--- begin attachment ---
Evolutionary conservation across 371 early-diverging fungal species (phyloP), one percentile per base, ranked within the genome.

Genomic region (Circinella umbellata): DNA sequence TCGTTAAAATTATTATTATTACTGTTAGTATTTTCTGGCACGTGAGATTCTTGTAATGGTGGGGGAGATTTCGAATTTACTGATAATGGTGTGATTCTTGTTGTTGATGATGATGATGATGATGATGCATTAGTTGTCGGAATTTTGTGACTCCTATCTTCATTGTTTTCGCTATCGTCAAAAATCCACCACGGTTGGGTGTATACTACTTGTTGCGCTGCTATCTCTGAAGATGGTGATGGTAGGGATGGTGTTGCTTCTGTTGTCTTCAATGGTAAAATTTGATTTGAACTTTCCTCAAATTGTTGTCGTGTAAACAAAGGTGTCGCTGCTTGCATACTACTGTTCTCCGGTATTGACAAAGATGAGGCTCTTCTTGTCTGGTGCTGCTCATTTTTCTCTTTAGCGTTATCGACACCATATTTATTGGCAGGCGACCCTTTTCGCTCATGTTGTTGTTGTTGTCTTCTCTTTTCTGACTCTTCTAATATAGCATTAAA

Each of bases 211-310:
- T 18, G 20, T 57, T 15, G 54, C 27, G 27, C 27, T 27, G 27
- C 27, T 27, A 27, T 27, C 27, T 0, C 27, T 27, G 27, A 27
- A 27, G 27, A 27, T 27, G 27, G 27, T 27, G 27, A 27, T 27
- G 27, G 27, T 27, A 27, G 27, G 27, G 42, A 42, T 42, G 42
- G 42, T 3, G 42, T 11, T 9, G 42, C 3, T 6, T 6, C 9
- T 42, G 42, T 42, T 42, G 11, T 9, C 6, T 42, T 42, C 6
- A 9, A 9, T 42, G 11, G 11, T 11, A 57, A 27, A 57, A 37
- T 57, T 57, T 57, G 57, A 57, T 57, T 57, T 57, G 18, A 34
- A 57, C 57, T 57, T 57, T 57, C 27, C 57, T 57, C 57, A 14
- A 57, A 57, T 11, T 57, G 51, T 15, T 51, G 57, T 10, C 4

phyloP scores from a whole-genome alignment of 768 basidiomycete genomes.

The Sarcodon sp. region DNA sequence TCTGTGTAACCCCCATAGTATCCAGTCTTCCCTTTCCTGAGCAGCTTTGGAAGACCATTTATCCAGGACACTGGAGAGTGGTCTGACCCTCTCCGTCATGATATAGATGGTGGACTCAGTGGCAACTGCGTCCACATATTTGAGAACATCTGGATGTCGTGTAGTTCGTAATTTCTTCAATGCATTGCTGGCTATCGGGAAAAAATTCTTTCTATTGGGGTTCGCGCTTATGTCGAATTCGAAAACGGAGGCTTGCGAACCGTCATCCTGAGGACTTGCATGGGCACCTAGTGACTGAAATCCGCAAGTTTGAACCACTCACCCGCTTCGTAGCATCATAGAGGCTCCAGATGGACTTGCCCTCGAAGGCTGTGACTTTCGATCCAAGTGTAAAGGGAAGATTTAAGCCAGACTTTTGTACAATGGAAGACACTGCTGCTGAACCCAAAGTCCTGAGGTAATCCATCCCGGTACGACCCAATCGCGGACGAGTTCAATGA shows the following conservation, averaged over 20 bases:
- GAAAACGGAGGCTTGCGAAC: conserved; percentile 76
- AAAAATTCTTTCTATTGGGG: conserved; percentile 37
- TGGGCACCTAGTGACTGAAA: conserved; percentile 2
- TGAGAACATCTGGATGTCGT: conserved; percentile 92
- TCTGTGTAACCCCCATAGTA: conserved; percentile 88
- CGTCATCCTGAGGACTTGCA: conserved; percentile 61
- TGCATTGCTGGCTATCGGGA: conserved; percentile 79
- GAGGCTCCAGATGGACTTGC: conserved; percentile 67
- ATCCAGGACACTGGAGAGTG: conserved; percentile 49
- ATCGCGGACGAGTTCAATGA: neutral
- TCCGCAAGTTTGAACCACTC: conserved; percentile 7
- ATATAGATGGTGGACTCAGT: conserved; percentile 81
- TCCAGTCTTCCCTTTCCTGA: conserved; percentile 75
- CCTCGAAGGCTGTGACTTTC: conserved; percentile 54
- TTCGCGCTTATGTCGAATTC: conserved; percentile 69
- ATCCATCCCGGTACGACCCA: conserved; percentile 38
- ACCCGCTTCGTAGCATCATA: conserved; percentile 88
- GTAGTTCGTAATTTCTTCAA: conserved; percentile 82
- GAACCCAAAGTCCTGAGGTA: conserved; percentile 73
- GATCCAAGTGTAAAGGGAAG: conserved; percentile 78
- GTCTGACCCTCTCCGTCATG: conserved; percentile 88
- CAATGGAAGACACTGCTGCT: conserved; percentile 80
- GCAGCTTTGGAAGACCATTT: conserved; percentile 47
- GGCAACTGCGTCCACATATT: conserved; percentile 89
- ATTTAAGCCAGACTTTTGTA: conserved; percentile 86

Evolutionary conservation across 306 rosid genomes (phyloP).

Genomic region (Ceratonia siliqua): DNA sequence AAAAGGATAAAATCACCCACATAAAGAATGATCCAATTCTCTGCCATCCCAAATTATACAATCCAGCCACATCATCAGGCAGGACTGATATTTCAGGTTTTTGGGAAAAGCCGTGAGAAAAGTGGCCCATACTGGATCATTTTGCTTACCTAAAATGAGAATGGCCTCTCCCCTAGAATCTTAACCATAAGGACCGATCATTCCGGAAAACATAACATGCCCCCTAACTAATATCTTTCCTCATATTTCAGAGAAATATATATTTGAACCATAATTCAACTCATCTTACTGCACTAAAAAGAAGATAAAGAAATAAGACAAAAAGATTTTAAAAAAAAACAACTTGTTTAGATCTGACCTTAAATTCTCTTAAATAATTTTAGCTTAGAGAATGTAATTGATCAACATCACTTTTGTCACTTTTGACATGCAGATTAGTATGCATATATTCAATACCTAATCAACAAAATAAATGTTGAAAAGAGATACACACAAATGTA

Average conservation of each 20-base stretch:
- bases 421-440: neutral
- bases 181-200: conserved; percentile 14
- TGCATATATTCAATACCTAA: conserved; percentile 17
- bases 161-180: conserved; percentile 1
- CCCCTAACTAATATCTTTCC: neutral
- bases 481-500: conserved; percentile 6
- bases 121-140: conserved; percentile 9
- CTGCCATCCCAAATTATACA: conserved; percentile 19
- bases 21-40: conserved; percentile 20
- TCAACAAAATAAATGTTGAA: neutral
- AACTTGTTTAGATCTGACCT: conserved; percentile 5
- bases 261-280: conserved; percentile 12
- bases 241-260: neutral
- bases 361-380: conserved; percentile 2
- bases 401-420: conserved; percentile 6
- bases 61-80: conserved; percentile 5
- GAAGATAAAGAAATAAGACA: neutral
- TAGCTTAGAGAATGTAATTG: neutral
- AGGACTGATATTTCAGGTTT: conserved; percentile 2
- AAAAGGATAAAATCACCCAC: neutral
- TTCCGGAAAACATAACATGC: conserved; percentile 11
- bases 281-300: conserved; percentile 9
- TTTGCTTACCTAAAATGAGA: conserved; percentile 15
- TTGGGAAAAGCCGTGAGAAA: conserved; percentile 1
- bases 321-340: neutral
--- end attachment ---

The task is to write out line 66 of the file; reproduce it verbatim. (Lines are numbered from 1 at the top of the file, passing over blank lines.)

- TTTGCTTACCTAAAATGAGA: conserved; percentile 15